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Column: A little pink rubber ring

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Lynn Hummel Detroit Lakes, 56501
Detroit Lakes Minnesota 511 Washington Avenue 56501

There is a little truck stop about 70 miles down the road where we enjoy stopping for a late breakfast when we're on our way to see our son Buckwheat and his family. It's a friendly place where it seems that all the locals gather and, like Cheers, everybody knows your name.

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They have a wonderful breakfast you wouldn't want every day, but just once in a while -- it's an apple fritter French toast that I can't resist. One morning when I was traveling alone, a little woman with a loud voice sat down in the next booth and ordered some eggs. Her order was quite specific: she wanted two poached eggs just barely warmed up, hash browns and hollandaise sauce (a creamy sauce of butter, egg yokes and lemon or vinegar) all stirred to the consistency of snot. That's right, snot. She said if the eggs were half way cooked she'd send them back. I was almost ready to leave, but I wanted to see what her order would look like so I frittered away a few extra minutes until she was served. I stopped at her booth to take a good look. It looked ghastly -- like snot. I asked her how it looked to her. She said "perfect." Her husband commented that if her eggs were too warm she considered them overdone.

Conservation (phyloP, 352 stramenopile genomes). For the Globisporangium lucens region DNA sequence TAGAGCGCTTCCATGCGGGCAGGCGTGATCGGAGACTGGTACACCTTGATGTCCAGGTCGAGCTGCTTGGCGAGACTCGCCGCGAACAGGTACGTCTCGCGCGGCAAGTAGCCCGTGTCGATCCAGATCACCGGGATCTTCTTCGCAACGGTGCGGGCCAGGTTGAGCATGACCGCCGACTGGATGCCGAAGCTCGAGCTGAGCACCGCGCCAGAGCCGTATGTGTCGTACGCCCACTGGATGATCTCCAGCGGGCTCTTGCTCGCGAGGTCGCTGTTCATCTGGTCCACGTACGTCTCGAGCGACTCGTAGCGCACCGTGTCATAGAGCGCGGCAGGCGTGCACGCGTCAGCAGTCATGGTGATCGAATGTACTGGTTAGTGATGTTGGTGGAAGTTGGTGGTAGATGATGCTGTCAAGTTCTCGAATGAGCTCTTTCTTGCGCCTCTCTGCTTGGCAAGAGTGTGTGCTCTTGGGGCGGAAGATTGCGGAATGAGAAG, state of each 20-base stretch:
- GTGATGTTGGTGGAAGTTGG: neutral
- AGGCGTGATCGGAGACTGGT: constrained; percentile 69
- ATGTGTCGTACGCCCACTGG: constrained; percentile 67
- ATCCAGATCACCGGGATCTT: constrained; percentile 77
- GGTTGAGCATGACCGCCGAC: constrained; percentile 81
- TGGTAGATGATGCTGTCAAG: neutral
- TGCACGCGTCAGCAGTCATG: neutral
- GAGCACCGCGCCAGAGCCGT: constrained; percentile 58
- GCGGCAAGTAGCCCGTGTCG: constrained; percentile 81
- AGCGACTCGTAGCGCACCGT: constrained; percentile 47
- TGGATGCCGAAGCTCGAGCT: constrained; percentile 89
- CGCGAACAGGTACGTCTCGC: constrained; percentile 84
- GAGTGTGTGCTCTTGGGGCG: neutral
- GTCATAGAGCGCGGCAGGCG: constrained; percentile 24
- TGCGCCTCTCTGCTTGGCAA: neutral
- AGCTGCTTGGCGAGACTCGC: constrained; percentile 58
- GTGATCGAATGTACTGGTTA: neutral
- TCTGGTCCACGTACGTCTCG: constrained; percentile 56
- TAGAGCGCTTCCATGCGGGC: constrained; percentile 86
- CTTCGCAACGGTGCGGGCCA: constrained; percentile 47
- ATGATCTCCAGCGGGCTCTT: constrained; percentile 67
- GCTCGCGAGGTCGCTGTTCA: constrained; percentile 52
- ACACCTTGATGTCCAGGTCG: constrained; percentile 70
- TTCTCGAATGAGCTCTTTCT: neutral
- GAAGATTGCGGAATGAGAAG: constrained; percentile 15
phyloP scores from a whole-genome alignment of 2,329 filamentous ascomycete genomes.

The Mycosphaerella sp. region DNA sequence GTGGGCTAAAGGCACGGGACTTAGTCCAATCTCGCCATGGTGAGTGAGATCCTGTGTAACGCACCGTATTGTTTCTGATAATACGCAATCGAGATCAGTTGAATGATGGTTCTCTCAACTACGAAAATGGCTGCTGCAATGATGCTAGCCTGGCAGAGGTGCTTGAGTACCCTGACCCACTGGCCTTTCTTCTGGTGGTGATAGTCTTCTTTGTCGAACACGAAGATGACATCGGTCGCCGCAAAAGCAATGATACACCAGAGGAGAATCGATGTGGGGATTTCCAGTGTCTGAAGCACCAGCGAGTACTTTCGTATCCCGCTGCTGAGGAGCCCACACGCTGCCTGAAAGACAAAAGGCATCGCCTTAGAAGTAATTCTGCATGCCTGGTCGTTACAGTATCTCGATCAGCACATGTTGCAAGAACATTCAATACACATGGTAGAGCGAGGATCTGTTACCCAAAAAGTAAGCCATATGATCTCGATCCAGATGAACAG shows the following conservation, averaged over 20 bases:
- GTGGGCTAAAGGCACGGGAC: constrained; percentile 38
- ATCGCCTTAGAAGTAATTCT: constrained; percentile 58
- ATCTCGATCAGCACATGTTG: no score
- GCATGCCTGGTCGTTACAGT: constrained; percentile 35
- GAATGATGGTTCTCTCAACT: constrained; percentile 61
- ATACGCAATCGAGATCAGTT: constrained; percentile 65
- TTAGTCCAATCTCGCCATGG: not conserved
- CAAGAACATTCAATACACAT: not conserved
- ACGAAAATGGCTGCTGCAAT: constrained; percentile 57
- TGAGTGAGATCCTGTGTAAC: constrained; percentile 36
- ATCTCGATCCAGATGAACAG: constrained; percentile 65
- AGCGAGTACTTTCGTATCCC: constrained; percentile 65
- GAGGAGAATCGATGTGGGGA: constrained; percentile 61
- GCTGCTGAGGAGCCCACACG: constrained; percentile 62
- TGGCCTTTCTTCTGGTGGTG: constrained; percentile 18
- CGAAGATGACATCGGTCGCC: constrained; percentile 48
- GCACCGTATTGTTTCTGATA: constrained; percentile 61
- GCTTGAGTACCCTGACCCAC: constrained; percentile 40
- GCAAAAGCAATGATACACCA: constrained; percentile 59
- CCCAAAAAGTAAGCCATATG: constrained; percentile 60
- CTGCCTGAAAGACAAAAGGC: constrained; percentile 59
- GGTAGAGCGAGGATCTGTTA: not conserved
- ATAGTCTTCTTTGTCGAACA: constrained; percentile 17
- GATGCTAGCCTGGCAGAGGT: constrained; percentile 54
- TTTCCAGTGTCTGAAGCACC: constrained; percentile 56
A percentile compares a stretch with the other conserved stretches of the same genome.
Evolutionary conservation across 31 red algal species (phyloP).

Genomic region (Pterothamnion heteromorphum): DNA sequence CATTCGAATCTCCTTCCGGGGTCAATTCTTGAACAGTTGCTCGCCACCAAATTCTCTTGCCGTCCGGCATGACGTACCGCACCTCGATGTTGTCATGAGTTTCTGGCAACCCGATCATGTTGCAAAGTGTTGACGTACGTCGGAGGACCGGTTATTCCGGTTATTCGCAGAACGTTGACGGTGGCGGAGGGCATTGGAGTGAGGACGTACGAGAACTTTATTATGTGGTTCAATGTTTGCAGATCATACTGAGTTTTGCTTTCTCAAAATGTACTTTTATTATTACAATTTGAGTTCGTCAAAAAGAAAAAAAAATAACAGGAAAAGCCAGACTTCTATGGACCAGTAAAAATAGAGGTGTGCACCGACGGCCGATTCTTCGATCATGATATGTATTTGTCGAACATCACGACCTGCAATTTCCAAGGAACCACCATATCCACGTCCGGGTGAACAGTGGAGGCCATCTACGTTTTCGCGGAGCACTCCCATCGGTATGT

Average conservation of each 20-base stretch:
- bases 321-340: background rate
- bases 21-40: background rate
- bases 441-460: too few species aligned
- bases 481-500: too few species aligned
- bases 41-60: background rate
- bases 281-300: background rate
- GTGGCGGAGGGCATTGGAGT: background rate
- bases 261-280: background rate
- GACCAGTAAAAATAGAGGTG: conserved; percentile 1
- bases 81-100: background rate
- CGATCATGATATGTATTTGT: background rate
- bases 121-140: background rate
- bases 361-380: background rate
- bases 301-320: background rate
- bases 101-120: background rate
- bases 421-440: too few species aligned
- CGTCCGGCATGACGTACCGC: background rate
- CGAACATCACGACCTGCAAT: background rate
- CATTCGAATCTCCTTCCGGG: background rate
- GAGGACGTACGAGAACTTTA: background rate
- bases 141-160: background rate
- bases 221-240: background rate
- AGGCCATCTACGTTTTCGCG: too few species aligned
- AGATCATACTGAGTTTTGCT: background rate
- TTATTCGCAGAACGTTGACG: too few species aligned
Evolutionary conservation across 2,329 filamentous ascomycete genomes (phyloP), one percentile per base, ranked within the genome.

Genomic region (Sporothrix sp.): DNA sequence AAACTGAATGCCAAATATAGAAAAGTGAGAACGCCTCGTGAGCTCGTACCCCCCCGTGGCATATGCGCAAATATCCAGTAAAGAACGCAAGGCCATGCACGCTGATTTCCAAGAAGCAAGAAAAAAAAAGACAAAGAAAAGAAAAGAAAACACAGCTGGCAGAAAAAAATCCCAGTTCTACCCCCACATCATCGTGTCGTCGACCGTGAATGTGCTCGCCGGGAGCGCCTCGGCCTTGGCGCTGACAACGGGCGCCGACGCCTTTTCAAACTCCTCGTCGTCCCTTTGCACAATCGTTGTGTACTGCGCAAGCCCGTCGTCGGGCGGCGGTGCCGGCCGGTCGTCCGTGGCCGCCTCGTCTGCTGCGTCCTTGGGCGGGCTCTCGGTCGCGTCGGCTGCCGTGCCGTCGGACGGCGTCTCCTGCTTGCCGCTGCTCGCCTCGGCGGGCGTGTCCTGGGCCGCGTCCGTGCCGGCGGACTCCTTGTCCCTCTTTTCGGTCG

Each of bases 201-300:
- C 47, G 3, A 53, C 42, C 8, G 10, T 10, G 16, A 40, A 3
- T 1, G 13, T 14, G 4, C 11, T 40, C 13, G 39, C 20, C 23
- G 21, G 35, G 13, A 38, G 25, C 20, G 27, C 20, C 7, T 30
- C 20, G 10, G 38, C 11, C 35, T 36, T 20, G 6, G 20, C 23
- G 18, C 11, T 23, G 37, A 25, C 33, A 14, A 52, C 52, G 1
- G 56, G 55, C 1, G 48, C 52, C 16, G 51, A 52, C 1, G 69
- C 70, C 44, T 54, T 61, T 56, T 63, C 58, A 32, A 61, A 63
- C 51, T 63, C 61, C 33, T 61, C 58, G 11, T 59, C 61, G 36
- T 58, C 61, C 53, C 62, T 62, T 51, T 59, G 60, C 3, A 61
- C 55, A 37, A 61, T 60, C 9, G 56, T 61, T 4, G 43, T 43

Every time we stopped we were served by one of two friendly waitresses -- one about 35, the other about 10 years older. The older one had wonderful black, curly hair. We probably saw both of them about two or three times a year.

The last time we went through they were both there, but the older waitress, the one with the black curly hair, had a scarf around her head and you had the feeling there was no hair underneath. But there she was, cheerful, busy, working hard and looking great except for that bandana.

On the way out there was a little note near the cash register that asked customers to help Tracie, a mother of two, in her battle with breast cancer. They had little pink rubber rings you could pick up for a contribution. The ring signifies support for a victim of breast cancer.

So now I have this little pink rubber ring on my little pinky. My prayer is that one day soon I'll stop for a fritter, see the loud woman eating her snotty eggs, hash browns and hollandaise sauce and Tracie will be working there, smiling and cheerful with her black curly hair looking like she did before and that bandana gone and forgotten, nevermore to be needed.

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